Following his wife’s death, Stewart received more than £96,000 from her bank accounts, including £28,500.21 from a life insurance policy. He purchased a red two-seater MG car, which when questioned by defence lawyer Amjad Malik QC, he said was “what Diane and I had up until Jamie was born” and claimed had brought memories of “time spent with Diane”.

He also received her share of their house, which he went onto sell for £530,000. Stewart then put the money towards the purchase of a house with Ms Bailey.

The prosecution also noted that he had embarked on a new relationship within six months of her death, while a university friend of Mrs Stewart’s recalled in a witness statement how he had seem “totally unbothered” at her funeral.

Court artist sketch of Ian Stewart giving evidence watched by his two sons (left) at Huntingdon Crown Court (Elizabeth Cook/PA Wire)

Ms Bailey, whose works included the Electra Brown books and who had assets of more than £4m, had made Stewart the main beneficiary of her will and had taken out a life insurance policy to cover an inheritance tax bill if she died ahead of their marriage.

After killing her on 11 April 2016, Stewart – who had not worked since the mid-1990s due to ill health – changed a standing order from her account to their joint account, upping the amount from £600 to £4,000.

He also attempted to push through the sale of one of her houses with her solicitor. During the months she was thought to be missing, he also renewed season tickets for Arsenal using her account and travelled to Spain for a holiday the couple had been scheduled to go on.

A missed opportunity?

Whether the ease with which Stewart was able to cover his tracks after callously killing his wife boosted his confidence in his later plot to kill his fiancée was something “we’ll probably never know”, said Mr Kent.

But the fact he wasn’t caught the first time round has dredged up bad memories and new questions for those who knew teen fiction writer Ms Bailey.

Her friend and neighbour, Margaret Holson, first met the couple when they moved to Royston, Hertfordshire several years earlier, but became close friends with Ms Bailey in the six months leading up to her death.

“She was just lovely. She was chatty and nice and kind. He was quite quiet – I didn’t think they were particularly suited. But she absolutely loved him so I guess he was her type,” said Ms Holson.

She was among those to visit Stewart when the author disappeared. “He was quite casual, but I’d been away for a few days so as far as I was concerned he’d begun to get over the shock so I didn’t think too much of it really,” said Ms Holson.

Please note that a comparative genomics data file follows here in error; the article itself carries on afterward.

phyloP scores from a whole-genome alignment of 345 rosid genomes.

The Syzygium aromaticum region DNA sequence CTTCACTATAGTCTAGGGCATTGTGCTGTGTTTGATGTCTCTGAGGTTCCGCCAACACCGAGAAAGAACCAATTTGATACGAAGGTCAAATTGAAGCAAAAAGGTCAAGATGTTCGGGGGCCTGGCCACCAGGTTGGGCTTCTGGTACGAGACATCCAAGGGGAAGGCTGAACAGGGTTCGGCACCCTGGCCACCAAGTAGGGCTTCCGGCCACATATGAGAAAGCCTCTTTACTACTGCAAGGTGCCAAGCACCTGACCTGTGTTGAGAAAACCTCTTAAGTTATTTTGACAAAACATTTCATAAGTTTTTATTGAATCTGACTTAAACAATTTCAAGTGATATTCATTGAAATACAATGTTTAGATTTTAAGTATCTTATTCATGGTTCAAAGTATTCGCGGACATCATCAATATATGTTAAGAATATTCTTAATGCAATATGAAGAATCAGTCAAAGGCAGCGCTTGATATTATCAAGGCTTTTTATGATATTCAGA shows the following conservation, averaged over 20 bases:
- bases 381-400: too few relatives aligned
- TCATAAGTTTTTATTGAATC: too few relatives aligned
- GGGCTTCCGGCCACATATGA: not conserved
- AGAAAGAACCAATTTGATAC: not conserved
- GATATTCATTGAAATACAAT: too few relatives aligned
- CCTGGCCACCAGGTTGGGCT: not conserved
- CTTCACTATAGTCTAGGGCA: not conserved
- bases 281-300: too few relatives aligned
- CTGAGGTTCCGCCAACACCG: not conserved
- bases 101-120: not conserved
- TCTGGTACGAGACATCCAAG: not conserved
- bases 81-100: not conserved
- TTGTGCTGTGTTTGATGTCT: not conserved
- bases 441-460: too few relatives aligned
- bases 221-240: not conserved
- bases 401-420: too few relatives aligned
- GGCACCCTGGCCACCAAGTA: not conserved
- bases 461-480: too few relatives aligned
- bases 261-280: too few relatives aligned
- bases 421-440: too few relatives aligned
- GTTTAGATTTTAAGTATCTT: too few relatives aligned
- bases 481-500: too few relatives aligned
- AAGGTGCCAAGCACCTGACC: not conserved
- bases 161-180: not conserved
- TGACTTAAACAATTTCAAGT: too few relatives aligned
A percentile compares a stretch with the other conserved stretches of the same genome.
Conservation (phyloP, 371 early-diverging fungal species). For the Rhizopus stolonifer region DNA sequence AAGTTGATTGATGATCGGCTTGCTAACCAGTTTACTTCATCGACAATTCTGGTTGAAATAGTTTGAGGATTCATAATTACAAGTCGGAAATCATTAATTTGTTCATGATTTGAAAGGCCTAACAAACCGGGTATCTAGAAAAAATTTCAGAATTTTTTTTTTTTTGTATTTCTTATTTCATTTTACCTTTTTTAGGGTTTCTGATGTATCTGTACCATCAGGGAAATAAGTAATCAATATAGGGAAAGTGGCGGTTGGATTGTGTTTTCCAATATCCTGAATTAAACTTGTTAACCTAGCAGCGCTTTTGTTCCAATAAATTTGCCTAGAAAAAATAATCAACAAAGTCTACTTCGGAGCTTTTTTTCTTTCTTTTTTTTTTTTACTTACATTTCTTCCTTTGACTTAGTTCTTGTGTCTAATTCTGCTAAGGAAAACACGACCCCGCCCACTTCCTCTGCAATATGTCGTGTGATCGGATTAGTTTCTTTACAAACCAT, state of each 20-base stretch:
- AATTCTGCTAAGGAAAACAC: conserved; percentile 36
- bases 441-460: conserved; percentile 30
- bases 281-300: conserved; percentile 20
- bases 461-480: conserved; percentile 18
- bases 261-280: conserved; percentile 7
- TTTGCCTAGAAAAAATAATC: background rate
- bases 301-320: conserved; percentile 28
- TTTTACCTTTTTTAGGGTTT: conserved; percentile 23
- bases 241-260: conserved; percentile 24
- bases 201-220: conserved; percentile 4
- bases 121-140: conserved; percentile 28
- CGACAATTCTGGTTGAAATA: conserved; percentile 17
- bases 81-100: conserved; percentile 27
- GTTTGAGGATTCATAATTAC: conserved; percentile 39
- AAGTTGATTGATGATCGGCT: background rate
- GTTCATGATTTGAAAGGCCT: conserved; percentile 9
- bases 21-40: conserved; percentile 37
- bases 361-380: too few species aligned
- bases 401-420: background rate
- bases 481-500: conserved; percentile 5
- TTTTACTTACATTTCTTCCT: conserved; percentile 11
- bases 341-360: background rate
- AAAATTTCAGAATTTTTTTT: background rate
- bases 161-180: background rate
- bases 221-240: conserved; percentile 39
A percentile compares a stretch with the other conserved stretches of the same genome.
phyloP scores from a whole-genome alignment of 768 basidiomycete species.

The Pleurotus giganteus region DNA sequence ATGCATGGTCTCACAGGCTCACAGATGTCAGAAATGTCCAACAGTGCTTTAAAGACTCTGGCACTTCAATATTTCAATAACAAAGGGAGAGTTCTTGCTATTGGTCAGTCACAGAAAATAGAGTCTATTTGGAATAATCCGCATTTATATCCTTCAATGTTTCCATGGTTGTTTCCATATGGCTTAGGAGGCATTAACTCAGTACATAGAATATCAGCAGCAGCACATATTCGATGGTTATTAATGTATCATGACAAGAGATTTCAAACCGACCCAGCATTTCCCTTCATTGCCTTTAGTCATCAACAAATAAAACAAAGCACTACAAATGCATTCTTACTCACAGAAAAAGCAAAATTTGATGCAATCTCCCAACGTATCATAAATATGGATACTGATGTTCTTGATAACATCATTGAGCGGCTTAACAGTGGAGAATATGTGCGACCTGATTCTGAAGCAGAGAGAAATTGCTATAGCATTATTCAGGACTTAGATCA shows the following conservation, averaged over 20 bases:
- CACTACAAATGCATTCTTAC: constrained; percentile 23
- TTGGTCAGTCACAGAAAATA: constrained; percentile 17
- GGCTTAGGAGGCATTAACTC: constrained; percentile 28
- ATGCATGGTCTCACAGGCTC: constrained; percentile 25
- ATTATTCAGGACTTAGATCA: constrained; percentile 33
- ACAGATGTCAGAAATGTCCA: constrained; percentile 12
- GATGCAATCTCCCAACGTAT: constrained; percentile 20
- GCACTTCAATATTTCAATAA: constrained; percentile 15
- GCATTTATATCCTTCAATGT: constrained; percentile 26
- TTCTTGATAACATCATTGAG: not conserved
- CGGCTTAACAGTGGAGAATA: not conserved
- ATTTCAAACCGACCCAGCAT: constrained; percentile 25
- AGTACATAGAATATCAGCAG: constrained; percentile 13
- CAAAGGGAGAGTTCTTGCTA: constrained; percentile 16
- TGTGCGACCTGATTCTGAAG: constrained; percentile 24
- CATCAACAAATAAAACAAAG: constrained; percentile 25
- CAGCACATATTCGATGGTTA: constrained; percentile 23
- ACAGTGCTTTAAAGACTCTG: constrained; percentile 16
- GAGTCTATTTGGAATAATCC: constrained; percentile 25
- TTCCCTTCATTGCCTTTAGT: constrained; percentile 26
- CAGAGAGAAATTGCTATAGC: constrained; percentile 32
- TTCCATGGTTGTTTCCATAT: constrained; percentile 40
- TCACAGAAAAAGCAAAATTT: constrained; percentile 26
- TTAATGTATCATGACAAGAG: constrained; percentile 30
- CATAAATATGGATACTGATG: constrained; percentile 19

“You could only do what you would do for anybody and their partner so I invited him round but he said no, he ‘wasn’t in the mood to do that’ and I just thought ‘well, that’s natural isn’t it’.”

Intrusive thoughts about her friend’s untimely and abhorrent death still resurface, not least because she can view the garage from her own window, but the latest trial has “brought it all back”, she said.

“It all comes to the fore again and you think, ‘if only they had got him the first time round then she’d still be here’.”

She added: “As soon as [Ms Bailey’s neighbours and friends] found out what he’d done to Helen, we all just immediately thought ‘he’s obviously killed his first wife as well’.

“I’m a bit angry that they didn’t do more delving into [Ms Stewart’s murder]. For a young, fit woman to suddenly die like that, I think it should have been looked into a lot more and then we wouldn’t be going through this now and Helen wouldn’t have died.”

But she contends that the anger is partially fueled by hindsight. “It goes through your head all the time that if I knew then what I know now, I could’ve warned her,” added Ms Holson. “But we didn’t know and she didn’t know and she lived with him. The signs just weren’t there.”

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The verdict

Stewart has been handed a whole life order for murdering his wife six years before the killing of Ms Bailey.

Sentencing him, judge Mr Justice Bryan said there had been numerous aggravating factors, including that Mrs Stewart was murdered in her own home “where she was entitled to feel safe, loved and protected by you”.

Another aggravating factor, he told him, was that “your murder of Diane exposed her young sons, Jamie and Oliver, to the sight of their mother’s dead body lying on the patio and the trauma of doing so”.

“You knew very well that your sons would return, and would return to such a sight. How any father can act as you did defies comprehension.”

He added that while life orders were reserved for cases of exceptionally high seriousness, Stewart met the threshold.

“On two separate occasions separated by a period of six years you callously murdered a person with whom you were in a seemingly loving relationship, and did so in a striking similar and chilling way,” Mr justice Bryan said.

“I am in no doubt whatsoever that the just punishment in your case, having regard to the exceptional seriousness of your offending, and the associated aggravating features of your offending that I have identified couple with the total lack of any significant mitigating features, is that you be kept in prison for the remainder of your life.”

What impact his being brought to justice will have on Mrs Stewart’s loved ones, however, is yet to be known.

“In most of my murder investigations, a family want justice for the individual that has been murdered and there will be a sense of that but there will be huge grief and sadness over who has committed that offence. There will be no winners at the end of this trial,” said Mr Kent.

“If your love one is killed in the street by somebody they don’t know or have a great deal of links with, then of course you’re angry. But it’s different when it’s your father or your mother that has been accused or is the victim. You’ve got that torn loyalty. I can’t imagine how difficult that must be.”

Of the couple’s sons, he added: “This is their father that’s sat there and the victim is their mother and without doubt these two boys love both of them I think.”